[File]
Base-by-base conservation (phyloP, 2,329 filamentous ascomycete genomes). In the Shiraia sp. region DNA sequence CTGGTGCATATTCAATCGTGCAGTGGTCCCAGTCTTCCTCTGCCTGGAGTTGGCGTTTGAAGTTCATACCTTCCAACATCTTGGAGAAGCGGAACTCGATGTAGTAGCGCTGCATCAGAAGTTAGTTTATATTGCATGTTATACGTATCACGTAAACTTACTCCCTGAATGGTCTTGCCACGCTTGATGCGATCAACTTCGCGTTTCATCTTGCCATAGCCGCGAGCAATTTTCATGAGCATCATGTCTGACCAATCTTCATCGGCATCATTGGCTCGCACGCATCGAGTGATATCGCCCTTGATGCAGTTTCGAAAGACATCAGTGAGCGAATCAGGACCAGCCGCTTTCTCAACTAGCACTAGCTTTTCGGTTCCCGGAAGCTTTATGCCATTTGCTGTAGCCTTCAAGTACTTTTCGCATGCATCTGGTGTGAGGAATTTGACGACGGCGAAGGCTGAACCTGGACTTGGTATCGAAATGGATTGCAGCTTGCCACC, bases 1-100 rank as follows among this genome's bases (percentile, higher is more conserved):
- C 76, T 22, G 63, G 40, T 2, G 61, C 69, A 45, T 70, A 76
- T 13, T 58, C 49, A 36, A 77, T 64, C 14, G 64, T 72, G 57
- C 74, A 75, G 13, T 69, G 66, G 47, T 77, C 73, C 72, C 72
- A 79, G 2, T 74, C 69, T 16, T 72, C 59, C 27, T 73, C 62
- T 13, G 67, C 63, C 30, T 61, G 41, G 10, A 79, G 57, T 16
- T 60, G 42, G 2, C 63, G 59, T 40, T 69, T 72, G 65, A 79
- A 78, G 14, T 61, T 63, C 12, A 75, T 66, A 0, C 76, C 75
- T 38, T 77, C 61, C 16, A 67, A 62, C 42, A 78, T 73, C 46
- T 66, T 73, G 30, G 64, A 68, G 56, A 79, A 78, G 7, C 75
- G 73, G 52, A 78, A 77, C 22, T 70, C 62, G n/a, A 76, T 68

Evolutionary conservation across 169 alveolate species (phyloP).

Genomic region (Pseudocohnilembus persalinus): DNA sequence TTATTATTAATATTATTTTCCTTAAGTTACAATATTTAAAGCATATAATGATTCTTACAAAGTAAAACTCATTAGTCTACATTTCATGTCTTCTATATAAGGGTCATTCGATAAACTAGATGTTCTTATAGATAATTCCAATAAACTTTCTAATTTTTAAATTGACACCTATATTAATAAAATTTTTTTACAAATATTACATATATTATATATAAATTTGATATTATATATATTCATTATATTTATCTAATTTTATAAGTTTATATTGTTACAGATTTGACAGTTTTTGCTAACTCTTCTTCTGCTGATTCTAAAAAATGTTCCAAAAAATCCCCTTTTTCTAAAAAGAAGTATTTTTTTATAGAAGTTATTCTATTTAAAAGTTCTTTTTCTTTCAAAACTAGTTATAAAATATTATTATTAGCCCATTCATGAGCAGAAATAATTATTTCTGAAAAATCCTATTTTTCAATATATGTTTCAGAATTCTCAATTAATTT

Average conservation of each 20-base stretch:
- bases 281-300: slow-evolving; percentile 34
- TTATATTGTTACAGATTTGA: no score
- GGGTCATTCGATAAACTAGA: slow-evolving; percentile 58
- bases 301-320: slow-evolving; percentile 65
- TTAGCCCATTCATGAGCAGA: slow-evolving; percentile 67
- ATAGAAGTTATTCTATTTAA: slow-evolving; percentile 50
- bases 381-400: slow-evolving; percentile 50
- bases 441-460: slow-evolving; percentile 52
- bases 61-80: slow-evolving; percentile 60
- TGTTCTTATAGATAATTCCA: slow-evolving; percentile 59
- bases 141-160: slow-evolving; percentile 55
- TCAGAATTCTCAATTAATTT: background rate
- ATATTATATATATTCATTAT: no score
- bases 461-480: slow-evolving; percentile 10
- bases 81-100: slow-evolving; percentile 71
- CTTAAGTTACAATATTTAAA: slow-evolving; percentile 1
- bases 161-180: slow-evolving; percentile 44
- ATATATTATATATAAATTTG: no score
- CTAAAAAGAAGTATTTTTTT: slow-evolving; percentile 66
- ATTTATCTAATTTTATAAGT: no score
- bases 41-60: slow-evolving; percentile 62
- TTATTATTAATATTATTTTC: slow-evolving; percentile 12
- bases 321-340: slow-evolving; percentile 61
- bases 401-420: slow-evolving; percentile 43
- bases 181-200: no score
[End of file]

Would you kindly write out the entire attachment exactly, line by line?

Base-by-base conservation (phyloP, 2,329 filamentous ascomycete genomes). In the Shiraia sp. region DNA sequence CTGGTGCATATTCAATCGTGCAGTGGTCCCAGTCTTCCTCTGCCTGGAGTTGGCGTTTGAAGTTCATACCTTCCAACATCTTGGAGAAGCGGAACTCGATGTAGTAGCGCTGCATCAGAAGTTAGTTTATATTGCATGTTATACGTATCACGTAAACTTACTCCCTGAATGGTCTTGCCACGCTTGATGCGATCAACTTCGCGTTTCATCTTGCCATAGCCGCGAGCAATTTTCATGAGCATCATGTCTGACCAATCTTCATCGGCATCATTGGCTCGCACGCATCGAGTGATATCGCCCTTGATGCAGTTTCGAAAGACATCAGTGAGCGAATCAGGACCAGCCGCTTTCTCAACTAGCACTAGCTTTTCGGTTCCCGGAAGCTTTATGCCATTTGCTGTAGCCTTCAAGTACTTTTCGCATGCATCTGGTGTGAGGAATTTGACGACGGCGAAGGCTGAACCTGGACTTGGTATCGAAATGGATTGCAGCTTGCCACC, bases 1-100 rank as follows among this genome's bases (percentile, higher is more conserved):
- C 76, T 22, G 63, G 40, T 2, G 61, C 69, A 45, T 70, A 76
- T 13, T 58, C 49, A 36, A 77, T 64, C 14, G 64, T 72, G 57
- C 74, A 75, G 13, T 69, G 66, G 47, T 77, C 73, C 72, C 72
- A 79, G 2, T 74, C 69, T 16, T 72, C 59, C 27, T 73, C 62
- T 13, G 67, C 63, C 30, T 61, G 41, G 10, A 79, G 57, T 16
- T 60, G 42, G 2, C 63, G 59, T 40, T 69, T 72, G 65, A 79
- A 78, G 14, T 61, T 63, C 12, A 75, T 66, A 0, C 76, C 75
- T 38, T 77, C 61, C 16, A 67, A 62, C 42, A 78, T 73, C 46
- T 66, T 73, G 30, G 64, A 68, G 56, A 79, A 78, G 7, C 75
- G 73, G 52, A 78, A 77, C 22, T 70, C 62, G n/a, A 76, T 68

Evolutionary conservation across 169 alveolate species (phyloP).

Genomic region (Pseudocohnilembus persalinus): DNA sequence TTATTATTAATATTATTTTCCTTAAGTTACAATATTTAAAGCATATAATGATTCTTACAAAGTAAAACTCATTAGTCTACATTTCATGTCTTCTATATAAGGGTCATTCGATAAACTAGATGTTCTTATAGATAATTCCAATAAACTTTCTAATTTTTAAATTGACACCTATATTAATAAAATTTTTTTACAAATATTACATATATTATATATAAATTTGATATTATATATATTCATTATATTTATCTAATTTTATAAGTTTATATTGTTACAGATTTGACAGTTTTTGCTAACTCTTCTTCTGCTGATTCTAAAAAATGTTCCAAAAAATCCCCTTTTTCTAAAAAGAAGTATTTTTTTATAGAAGTTATTCTATTTAAAAGTTCTTTTTCTTTCAAAACTAGTTATAAAATATTATTATTAGCCCATTCATGAGCAGAAATAATTATTTCTGAAAAATCCTATTTTTCAATATATGTTTCAGAATTCTCAATTAATTT

Average conservation of each 20-base stretch:
- bases 281-300: slow-evolving; percentile 34
- TTATATTGTTACAGATTTGA: no score
- GGGTCATTCGATAAACTAGA: slow-evolving; percentile 58
- bases 301-320: slow-evolving; percentile 65
- TTAGCCCATTCATGAGCAGA: slow-evolving; percentile 67
- ATAGAAGTTATTCTATTTAA: slow-evolving; percentile 50
- bases 381-400: slow-evolving; percentile 50
- bases 441-460: slow-evolving; percentile 52
- bases 61-80: slow-evolving; percentile 60
- TGTTCTTATAGATAATTCCA: slow-evolving; percentile 59
- bases 141-160: slow-evolving; percentile 55
- TCAGAATTCTCAATTAATTT: background rate
- ATATTATATATATTCATTAT: no score
- bases 461-480: slow-evolving; percentile 10
- bases 81-100: slow-evolving; percentile 71
- CTTAAGTTACAATATTTAAA: slow-evolving; percentile 1
- bases 161-180: slow-evolving; percentile 44
- ATATATTATATATAAATTTG: no score
- CTAAAAAGAAGTATTTTTTT: slow-evolving; percentile 66
- ATTTATCTAATTTTATAAGT: no score
- bases 41-60: slow-evolving; percentile 62
- TTATTATTAATATTATTTTC: slow-evolving; percentile 12
- bases 321-340: slow-evolving; percentile 61
- bases 401-420: slow-evolving; percentile 43
- bases 181-200: no score